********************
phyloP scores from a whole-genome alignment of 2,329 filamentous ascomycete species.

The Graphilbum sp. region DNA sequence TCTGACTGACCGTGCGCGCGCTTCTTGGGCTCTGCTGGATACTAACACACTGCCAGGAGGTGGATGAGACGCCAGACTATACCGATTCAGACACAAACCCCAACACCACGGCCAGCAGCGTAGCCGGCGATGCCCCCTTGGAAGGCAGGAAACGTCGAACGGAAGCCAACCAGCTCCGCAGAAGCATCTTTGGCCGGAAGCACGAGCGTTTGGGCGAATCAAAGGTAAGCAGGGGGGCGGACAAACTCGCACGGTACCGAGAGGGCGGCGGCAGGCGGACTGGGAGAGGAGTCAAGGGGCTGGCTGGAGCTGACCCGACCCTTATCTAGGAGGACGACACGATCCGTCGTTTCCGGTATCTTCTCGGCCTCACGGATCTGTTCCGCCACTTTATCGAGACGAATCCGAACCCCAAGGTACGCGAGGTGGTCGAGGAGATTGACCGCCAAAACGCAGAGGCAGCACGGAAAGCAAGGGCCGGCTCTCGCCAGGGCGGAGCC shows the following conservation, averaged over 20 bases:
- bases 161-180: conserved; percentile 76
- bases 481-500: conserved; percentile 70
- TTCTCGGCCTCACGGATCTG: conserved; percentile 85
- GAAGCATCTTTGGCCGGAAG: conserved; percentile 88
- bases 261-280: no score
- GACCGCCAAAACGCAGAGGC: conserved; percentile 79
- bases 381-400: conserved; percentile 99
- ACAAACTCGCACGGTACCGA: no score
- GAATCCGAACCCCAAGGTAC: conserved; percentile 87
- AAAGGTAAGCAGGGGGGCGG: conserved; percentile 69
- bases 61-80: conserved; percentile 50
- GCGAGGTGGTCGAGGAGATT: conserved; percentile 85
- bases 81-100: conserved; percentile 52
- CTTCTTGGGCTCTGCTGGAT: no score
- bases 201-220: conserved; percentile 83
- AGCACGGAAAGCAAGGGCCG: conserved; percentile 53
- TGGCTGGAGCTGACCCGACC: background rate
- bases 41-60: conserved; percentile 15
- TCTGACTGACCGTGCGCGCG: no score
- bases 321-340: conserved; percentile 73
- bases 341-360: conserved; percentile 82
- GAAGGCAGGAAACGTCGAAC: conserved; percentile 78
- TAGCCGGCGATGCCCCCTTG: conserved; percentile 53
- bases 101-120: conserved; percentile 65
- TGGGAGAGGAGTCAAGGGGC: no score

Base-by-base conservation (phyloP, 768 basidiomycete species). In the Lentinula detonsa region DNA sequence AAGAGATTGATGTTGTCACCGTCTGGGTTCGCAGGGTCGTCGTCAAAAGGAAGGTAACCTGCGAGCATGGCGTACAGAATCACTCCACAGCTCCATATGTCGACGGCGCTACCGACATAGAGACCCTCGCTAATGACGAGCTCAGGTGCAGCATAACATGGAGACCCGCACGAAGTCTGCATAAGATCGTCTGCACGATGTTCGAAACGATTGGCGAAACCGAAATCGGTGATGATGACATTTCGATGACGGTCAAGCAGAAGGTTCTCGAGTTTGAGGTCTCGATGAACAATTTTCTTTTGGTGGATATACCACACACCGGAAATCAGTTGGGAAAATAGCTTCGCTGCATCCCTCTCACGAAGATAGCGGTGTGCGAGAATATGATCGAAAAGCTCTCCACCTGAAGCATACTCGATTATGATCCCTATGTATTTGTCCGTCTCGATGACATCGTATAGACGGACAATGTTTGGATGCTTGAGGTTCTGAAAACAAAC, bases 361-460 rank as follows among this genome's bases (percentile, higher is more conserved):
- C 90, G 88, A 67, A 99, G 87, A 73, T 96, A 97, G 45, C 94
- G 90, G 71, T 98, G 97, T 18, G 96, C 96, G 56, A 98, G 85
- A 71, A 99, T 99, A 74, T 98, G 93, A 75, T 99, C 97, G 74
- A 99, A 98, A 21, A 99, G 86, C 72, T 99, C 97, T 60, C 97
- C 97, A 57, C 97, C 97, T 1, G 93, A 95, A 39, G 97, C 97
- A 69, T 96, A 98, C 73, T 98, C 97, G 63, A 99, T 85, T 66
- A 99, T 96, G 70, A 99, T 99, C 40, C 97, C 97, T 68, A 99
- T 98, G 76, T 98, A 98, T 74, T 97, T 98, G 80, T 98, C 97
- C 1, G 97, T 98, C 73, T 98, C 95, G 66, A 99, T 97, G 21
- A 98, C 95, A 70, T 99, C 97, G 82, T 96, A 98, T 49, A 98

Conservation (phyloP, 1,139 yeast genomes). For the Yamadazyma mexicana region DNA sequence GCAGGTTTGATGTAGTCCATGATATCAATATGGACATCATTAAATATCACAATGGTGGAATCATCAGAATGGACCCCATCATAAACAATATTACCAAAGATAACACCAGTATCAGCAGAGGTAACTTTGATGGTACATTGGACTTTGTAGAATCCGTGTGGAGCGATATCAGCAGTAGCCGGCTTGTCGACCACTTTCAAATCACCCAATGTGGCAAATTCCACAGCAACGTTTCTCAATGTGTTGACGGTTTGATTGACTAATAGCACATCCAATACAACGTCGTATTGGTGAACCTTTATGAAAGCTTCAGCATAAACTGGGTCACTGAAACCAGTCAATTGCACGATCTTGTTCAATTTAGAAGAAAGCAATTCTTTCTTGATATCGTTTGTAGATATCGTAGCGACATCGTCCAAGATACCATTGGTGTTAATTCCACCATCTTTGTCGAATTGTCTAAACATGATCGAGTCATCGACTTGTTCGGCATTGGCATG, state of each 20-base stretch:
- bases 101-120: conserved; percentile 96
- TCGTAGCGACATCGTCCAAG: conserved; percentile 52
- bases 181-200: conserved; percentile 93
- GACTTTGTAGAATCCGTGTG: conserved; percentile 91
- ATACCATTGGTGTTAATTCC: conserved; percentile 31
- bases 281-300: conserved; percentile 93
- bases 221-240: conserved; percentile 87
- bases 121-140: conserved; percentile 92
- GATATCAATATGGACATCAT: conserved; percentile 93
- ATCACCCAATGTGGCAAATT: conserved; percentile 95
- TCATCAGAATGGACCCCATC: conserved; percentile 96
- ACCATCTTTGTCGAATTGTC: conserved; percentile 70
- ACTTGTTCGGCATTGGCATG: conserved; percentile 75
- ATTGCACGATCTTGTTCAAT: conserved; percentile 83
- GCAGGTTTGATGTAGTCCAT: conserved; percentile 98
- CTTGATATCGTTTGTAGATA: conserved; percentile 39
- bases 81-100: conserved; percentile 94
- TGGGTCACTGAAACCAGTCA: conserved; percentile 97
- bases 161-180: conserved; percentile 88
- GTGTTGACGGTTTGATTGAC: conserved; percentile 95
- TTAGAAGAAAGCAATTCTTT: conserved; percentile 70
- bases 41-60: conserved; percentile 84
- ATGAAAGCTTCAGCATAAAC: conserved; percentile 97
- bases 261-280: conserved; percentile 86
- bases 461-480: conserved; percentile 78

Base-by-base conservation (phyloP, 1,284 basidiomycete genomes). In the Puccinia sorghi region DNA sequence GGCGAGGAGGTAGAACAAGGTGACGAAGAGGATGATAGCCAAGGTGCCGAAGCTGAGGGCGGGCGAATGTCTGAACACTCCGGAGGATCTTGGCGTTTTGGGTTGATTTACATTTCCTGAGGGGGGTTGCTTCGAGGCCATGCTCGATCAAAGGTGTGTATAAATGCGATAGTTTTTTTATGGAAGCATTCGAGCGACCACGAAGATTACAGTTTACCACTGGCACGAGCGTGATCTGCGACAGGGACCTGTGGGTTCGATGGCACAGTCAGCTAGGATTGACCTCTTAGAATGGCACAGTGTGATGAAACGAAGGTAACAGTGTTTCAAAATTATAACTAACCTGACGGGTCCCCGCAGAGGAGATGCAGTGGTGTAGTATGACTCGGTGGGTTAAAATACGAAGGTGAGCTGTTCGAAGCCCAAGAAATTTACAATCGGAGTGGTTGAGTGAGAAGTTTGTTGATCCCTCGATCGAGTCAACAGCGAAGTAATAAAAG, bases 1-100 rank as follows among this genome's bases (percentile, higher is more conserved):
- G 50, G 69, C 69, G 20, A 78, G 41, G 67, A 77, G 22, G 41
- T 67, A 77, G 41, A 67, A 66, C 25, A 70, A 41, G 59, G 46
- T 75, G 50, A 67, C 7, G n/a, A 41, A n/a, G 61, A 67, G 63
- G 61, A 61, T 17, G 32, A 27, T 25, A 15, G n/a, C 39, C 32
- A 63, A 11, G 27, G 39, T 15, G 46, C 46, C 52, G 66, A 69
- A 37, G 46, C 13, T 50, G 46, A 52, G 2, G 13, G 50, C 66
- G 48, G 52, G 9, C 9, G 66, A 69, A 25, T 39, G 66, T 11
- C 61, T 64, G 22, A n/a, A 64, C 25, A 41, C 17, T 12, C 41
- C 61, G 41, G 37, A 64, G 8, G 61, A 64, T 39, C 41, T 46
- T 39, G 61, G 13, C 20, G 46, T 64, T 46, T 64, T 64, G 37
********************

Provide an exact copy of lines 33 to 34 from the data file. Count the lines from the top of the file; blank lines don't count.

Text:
- C 97, A 57, C 97, C 97, T 1, G 93, A 95, A 39, G 97, C 97
- A 69, T 96, A 98, C 73, T 98, C 97, G 63, A 99, T 85, T 66